En español | "My parents purchased a timeshare more than 30 years ago,” began the email from Kim Seney, a recent retiree from Northern California. Over the years, I've gotten so many questions like this that I knew what was coming next. Seney was hoping to help her widowed mother unload the timeshare and the $1,200 in annual fees that came with it. The family hadn't used the timeshare, outside of Reno, Nevada, in years.
Seney had done her research. She'd looked into selling it on eBay and donating it to charity, to no avail. The next step looked to be a timeshare exit company, but the cost was high. “I'm uncomfortable paying $10,000 to get out of this thing,” she said.
She isn't the only one. Almost 10 million households own some sort of timeshare, according to the American Resort Development Association. About 850,000 of them (based on a pre-pandemic estimate) would like to sell within two years. Some, like Seney's mother, Joann Johnson, 85, can't travel anymore. Others can't afford the management fees that continue for as long as you own the property, whether you use it or not. Still others are frustrated that they haven't been able to swap their property as promised. If you've ever wondered why you see so many ads for timeshare exit companies — businesses promising to help you get out of your contract — this is why.
The very first move, experts agree, is to check with the resort itself. When you call them up, don't talk to just anyone. Ask specifically for the person who handles “deed-backs” or “surrenders” — which is when you return your property to the company, maybe for a fee of a couple hundred dollars or so. Explain your situation in detail and see if you can find a solution. Though few advertise it — a resort might have information about surrenders online — “almost all the major programs have some sort of deed-back program,” says Brian Rogers, who runs Timeshare Users Group, a site his father founded 27 years ago. To qualify, you generally can't be behind on your dues and you can't have a loan balance. Some will let you deed back the property only if you have a financial hardship. Smaller resorts and developers that don't have official deed-back programs may relent anyway. “In many cases, the squeaky wheel gets the grease,” says Rogers. Just be wary of any resort company that tries to talk you into buying more points or “upgrading” before it allows you to cancel. Say no, hang up and move on to one of the following solutions.
1. Stop paying. Before you do this, take stock of your situation. If you took a loan to buy the property and you still have a balance, stopping payment will have an impact on your credit. “The creditor doesn't care that you bought a timeshare,” Rogers says. “You borrowed money and didn't pay it back.” But if you simply stop paying annual fees, it's possible a company won't report that to credit bureaus.
Often, stopping your fee payments is the push resorts need to allow you to surrender. Why? Accepting a surrender often costs them less than foreclosing on the property, explains Daniel Blinn, a Connecticut-based attorney who has handled timeshare cases. “The amount of money usually is not enough for the resort to bring suit. They typically will remarket the timeshare."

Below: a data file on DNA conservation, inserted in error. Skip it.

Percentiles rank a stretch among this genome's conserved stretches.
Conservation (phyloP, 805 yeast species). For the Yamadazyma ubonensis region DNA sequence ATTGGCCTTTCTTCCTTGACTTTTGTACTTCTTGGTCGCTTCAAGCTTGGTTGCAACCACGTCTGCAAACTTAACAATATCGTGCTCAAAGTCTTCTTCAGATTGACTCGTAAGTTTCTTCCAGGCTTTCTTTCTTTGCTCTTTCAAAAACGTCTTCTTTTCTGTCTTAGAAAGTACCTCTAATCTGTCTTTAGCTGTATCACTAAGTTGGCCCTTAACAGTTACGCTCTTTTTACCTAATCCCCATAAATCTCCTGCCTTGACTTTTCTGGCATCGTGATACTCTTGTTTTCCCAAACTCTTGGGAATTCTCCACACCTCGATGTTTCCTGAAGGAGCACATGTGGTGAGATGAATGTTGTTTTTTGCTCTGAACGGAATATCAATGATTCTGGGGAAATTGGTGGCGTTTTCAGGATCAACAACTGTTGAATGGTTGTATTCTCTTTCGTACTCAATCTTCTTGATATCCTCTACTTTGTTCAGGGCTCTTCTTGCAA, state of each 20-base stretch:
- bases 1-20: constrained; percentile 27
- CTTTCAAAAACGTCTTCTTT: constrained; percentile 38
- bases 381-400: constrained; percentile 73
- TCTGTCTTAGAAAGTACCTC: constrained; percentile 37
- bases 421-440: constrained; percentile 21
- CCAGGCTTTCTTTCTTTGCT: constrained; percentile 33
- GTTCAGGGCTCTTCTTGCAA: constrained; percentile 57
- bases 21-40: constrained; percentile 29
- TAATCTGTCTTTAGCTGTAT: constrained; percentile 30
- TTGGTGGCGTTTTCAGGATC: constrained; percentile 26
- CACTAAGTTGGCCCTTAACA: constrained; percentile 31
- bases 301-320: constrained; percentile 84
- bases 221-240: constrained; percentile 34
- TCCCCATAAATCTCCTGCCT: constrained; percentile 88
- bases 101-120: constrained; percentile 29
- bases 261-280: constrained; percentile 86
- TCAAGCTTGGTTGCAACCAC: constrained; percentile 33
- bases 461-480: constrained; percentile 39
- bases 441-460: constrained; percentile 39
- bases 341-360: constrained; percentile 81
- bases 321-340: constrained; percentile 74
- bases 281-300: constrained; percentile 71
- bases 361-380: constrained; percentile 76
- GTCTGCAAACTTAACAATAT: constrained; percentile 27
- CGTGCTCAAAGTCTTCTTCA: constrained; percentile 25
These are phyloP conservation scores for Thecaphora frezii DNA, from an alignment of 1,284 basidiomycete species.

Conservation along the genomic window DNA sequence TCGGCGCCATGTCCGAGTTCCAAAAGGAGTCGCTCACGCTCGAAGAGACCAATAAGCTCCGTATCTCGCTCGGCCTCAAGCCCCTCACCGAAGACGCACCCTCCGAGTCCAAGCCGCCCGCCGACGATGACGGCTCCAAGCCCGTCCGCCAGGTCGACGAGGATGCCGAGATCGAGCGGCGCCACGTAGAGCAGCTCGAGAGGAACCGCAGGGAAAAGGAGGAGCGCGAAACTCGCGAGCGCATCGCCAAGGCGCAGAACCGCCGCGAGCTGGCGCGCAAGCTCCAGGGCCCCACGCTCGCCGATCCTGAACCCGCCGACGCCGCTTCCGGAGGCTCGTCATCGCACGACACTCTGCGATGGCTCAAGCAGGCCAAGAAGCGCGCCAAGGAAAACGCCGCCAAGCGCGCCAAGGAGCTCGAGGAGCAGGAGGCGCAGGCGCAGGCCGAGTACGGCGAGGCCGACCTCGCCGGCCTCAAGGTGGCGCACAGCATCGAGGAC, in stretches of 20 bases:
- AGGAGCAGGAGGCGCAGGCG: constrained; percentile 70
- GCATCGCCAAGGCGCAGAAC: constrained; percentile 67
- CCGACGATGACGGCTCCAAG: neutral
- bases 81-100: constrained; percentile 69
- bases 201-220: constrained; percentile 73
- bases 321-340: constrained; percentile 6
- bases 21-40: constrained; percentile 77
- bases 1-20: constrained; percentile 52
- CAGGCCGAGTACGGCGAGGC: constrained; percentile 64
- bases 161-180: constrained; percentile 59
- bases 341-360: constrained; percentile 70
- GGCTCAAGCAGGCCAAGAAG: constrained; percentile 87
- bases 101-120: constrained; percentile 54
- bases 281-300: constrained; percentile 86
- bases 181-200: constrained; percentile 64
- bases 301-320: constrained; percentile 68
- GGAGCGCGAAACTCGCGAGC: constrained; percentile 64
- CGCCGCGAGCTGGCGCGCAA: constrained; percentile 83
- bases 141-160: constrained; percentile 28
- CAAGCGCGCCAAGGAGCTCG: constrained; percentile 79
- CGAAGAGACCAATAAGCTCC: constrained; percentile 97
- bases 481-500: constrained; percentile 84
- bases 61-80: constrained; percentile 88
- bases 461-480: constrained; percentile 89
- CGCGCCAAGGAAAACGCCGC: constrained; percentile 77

2. Offer it on the resale market. You'll get little or no money, except perhaps for a premium timeshare in a higher-end chain like Disney, Marriott or Hilton. But if you do find a buyer, you deed that person the property, who will then be responsible for the fees. Although you'll find listings on eBay and Craigslist, there are two major forums just for timeshares: tug2.com (the website for Timeshare Users Group) and redweek.com.
3. Use a company to help you exit. Be very, very careful here. The Better Business Bureau (BBB) reported in 2019 that “complaints against Missouri-based timeshare exit companies have exploded in recent years.” (Many sprouted in Missouri as an outgrowth of timeshare companies in the Branson resort area; more have popped up as timeshare owners cut back on spending during the pandemic.) Complaints revolved around hard-sell tactics, fear-mongering — no, your kids won't have to keep paying fees after you die — and cases that drag on for years. The biggest red flag, Rogers notes, is a requirement that asks you to pay upfront. “We would never, ever suggest the use of an exit company. Period,” says Rogers.
Pretty much the only reason to even consider the exit company route is if you absolutely can't bear to deal with the timeshare company yourself, and you're willing to pay a lot — prices vary widely, but around $4,500 is common — for someone else to deal with it. The company, or a lawyer associated with it, will in most cases do what you can do on your own: start the deed-back process or let the timeshare people know you aren't going to be paying anymore.
If you go this route, look for a company that has been in business 5 years or more, then read the BBB site to see how they've handled complaints. “If they've been in business long enough, they've had complaints,” says Gordon Newton, whose company Newton Group has an A-plus rating from the BBB. “Did they take care of them? Did they refund them, and did they make things right?"
To Seney's delight, she didn't have to jump through any of those hoops. She called the resort company, explained the situation and was told that, although there was no formal deed-back program, as long as she could send them her father's death certificate, they'd take it back. It would go through a foreclosure process, but it would not hurt her mother's credit score because the resort company wouldn't report to a bureau. All in all, it should be wrapped up in less than six months. “I'm over the moon,” Seney said. “I wish I'd discovered this two years ago."